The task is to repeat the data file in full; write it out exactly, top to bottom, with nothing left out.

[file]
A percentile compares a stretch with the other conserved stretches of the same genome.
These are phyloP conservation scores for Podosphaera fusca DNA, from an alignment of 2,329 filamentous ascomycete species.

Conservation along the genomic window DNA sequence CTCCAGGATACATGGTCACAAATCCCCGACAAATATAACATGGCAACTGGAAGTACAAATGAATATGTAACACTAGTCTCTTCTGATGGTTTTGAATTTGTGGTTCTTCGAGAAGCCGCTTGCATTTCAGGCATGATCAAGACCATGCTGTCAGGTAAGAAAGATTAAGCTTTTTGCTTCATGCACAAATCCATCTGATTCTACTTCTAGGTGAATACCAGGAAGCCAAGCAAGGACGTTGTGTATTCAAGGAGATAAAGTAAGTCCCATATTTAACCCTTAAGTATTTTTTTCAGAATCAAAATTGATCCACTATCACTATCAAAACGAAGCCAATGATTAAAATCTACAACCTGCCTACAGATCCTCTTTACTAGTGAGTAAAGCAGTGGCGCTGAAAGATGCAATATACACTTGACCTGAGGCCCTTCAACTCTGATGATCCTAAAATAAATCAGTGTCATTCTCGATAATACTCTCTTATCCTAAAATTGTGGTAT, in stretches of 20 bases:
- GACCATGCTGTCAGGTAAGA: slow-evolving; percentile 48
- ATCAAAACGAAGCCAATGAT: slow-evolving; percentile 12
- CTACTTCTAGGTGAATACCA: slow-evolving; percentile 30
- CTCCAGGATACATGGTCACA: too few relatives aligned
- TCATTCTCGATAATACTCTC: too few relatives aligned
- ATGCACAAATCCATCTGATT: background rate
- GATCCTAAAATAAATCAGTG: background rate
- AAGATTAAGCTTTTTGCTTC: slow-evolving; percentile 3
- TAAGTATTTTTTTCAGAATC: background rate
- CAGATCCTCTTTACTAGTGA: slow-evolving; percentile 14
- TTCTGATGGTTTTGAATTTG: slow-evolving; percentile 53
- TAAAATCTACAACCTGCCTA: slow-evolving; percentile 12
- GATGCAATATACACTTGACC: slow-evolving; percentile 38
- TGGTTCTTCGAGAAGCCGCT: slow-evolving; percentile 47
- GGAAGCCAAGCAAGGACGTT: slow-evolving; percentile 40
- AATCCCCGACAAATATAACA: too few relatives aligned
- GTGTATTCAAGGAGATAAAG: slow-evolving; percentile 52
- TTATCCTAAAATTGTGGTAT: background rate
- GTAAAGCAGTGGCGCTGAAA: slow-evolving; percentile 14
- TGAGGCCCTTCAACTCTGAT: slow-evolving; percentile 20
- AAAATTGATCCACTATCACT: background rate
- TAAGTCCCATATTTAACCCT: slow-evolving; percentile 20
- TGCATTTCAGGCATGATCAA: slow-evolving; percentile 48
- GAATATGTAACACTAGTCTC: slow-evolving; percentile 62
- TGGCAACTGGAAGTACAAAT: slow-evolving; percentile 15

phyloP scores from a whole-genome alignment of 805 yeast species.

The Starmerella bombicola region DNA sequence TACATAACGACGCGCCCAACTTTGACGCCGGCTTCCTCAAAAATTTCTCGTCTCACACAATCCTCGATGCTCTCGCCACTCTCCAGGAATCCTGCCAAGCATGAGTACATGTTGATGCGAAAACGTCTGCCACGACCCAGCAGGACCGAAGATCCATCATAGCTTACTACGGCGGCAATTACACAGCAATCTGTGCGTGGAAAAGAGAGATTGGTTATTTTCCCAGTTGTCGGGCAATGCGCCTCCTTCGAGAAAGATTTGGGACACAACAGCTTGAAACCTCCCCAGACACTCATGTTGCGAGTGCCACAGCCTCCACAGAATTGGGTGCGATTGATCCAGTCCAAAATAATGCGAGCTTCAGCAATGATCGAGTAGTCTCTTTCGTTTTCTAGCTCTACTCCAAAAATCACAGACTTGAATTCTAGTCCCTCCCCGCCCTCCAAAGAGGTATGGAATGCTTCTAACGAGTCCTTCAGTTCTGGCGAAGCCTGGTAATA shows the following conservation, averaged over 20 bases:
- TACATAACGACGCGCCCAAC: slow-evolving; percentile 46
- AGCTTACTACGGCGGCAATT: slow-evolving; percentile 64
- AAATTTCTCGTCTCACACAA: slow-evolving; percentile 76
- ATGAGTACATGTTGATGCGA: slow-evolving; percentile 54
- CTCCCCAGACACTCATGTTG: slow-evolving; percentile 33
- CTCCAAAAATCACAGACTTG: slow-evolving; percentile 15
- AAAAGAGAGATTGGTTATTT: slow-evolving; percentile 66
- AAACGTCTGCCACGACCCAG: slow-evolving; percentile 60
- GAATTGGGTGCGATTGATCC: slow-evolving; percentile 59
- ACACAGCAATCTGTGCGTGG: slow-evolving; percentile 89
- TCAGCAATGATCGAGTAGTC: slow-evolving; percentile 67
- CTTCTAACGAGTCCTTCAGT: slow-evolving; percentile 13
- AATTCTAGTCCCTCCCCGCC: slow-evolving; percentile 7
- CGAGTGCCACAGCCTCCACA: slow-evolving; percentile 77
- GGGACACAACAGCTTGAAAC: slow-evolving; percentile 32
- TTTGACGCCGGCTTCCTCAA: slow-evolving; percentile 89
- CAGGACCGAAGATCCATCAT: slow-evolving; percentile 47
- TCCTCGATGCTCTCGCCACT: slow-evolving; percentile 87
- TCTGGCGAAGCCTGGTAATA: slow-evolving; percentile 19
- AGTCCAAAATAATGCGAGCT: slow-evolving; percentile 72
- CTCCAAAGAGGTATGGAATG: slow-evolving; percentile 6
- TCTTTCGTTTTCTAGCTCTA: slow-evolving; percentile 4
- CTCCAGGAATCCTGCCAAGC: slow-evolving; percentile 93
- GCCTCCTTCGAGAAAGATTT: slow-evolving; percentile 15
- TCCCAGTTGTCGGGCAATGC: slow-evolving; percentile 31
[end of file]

A percentile compares a stretch with the other conserved stretches of the same genome.
These are phyloP conservation scores for Podosphaera fusca DNA, from an alignment of 2,329 filamentous ascomycete species.

Conservation along the genomic window DNA sequence CTCCAGGATACATGGTCACAAATCCCCGACAAATATAACATGGCAACTGGAAGTACAAATGAATATGTAACACTAGTCTCTTCTGATGGTTTTGAATTTGTGGTTCTTCGAGAAGCCGCTTGCATTTCAGGCATGATCAAGACCATGCTGTCAGGTAAGAAAGATTAAGCTTTTTGCTTCATGCACAAATCCATCTGATTCTACTTCTAGGTGAATACCAGGAAGCCAAGCAAGGACGTTGTGTATTCAAGGAGATAAAGTAAGTCCCATATTTAACCCTTAAGTATTTTTTTCAGAATCAAAATTGATCCACTATCACTATCAAAACGAAGCCAATGATTAAAATCTACAACCTGCCTACAGATCCTCTTTACTAGTGAGTAAAGCAGTGGCGCTGAAAGATGCAATATACACTTGACCTGAGGCCCTTCAACTCTGATGATCCTAAAATAAATCAGTGTCATTCTCGATAATACTCTCTTATCCTAAAATTGTGGTAT, in stretches of 20 bases:
- GACCATGCTGTCAGGTAAGA: slow-evolving; percentile 48
- ATCAAAACGAAGCCAATGAT: slow-evolving; percentile 12
- CTACTTCTAGGTGAATACCA: slow-evolving; percentile 30
- CTCCAGGATACATGGTCACA: too few relatives aligned
- TCATTCTCGATAATACTCTC: too few relatives aligned
- ATGCACAAATCCATCTGATT: background rate
- GATCCTAAAATAAATCAGTG: background rate
- AAGATTAAGCTTTTTGCTTC: slow-evolving; percentile 3
- TAAGTATTTTTTTCAGAATC: background rate
- CAGATCCTCTTTACTAGTGA: slow-evolving; percentile 14
- TTCTGATGGTTTTGAATTTG: slow-evolving; percentile 53
- TAAAATCTACAACCTGCCTA: slow-evolving; percentile 12
- GATGCAATATACACTTGACC: slow-evolving; percentile 38
- TGGTTCTTCGAGAAGCCGCT: slow-evolving; percentile 47
- GGAAGCCAAGCAAGGACGTT: slow-evolving; percentile 40
- AATCCCCGACAAATATAACA: too few relatives aligned
- GTGTATTCAAGGAGATAAAG: slow-evolving; percentile 52
- TTATCCTAAAATTGTGGTAT: background rate
- GTAAAGCAGTGGCGCTGAAA: slow-evolving; percentile 14
- TGAGGCCCTTCAACTCTGAT: slow-evolving; percentile 20
- AAAATTGATCCACTATCACT: background rate
- TAAGTCCCATATTTAACCCT: slow-evolving; percentile 20
- TGCATTTCAGGCATGATCAA: slow-evolving; percentile 48
- GAATATGTAACACTAGTCTC: slow-evolving; percentile 62
- TGGCAACTGGAAGTACAAAT: slow-evolving; percentile 15

phyloP scores from a whole-genome alignment of 805 yeast species.

The Starmerella bombicola region DNA sequence TACATAACGACGCGCCCAACTTTGACGCCGGCTTCCTCAAAAATTTCTCGTCTCACACAATCCTCGATGCTCTCGCCACTCTCCAGGAATCCTGCCAAGCATGAGTACATGTTGATGCGAAAACGTCTGCCACGACCCAGCAGGACCGAAGATCCATCATAGCTTACTACGGCGGCAATTACACAGCAATCTGTGCGTGGAAAAGAGAGATTGGTTATTTTCCCAGTTGTCGGGCAATGCGCCTCCTTCGAGAAAGATTTGGGACACAACAGCTTGAAACCTCCCCAGACACTCATGTTGCGAGTGCCACAGCCTCCACAGAATTGGGTGCGATTGATCCAGTCCAAAATAATGCGAGCTTCAGCAATGATCGAGTAGTCTCTTTCGTTTTCTAGCTCTACTCCAAAAATCACAGACTTGAATTCTAGTCCCTCCCCGCCCTCCAAAGAGGTATGGAATGCTTCTAACGAGTCCTTCAGTTCTGGCGAAGCCTGGTAATA shows the following conservation, averaged over 20 bases:
- TACATAACGACGCGCCCAAC: slow-evolving; percentile 46
- AGCTTACTACGGCGGCAATT: slow-evolving; percentile 64
- AAATTTCTCGTCTCACACAA: slow-evolving; percentile 76
- ATGAGTACATGTTGATGCGA: slow-evolving; percentile 54
- CTCCCCAGACACTCATGTTG: slow-evolving; percentile 33
- CTCCAAAAATCACAGACTTG: slow-evolving; percentile 15
- AAAAGAGAGATTGGTTATTT: slow-evolving; percentile 66
- AAACGTCTGCCACGACCCAG: slow-evolving; percentile 60
- GAATTGGGTGCGATTGATCC: slow-evolving; percentile 59
- ACACAGCAATCTGTGCGTGG: slow-evolving; percentile 89
- TCAGCAATGATCGAGTAGTC: slow-evolving; percentile 67
- CTTCTAACGAGTCCTTCAGT: slow-evolving; percentile 13
- AATTCTAGTCCCTCCCCGCC: slow-evolving; percentile 7
- CGAGTGCCACAGCCTCCACA: slow-evolving; percentile 77
- GGGACACAACAGCTTGAAAC: slow-evolving; percentile 32
- TTTGACGCCGGCTTCCTCAA: slow-evolving; percentile 89
- CAGGACCGAAGATCCATCAT: slow-evolving; percentile 47
- TCCTCGATGCTCTCGCCACT: slow-evolving; percentile 87
- TCTGGCGAAGCCTGGTAATA: slow-evolving; percentile 19
- AGTCCAAAATAATGCGAGCT: slow-evolving; percentile 72
- CTCCAAAGAGGTATGGAATG: slow-evolving; percentile 6
- TCTTTCGTTTTCTAGCTCTA: slow-evolving; percentile 4
- CTCCAGGAATCCTGCCAAGC: slow-evolving; percentile 93
- GCCTCCTTCGAGAAAGATTT: slow-evolving; percentile 15
- TCCCAGTTGTCGGGCAATGC: slow-evolving; percentile 31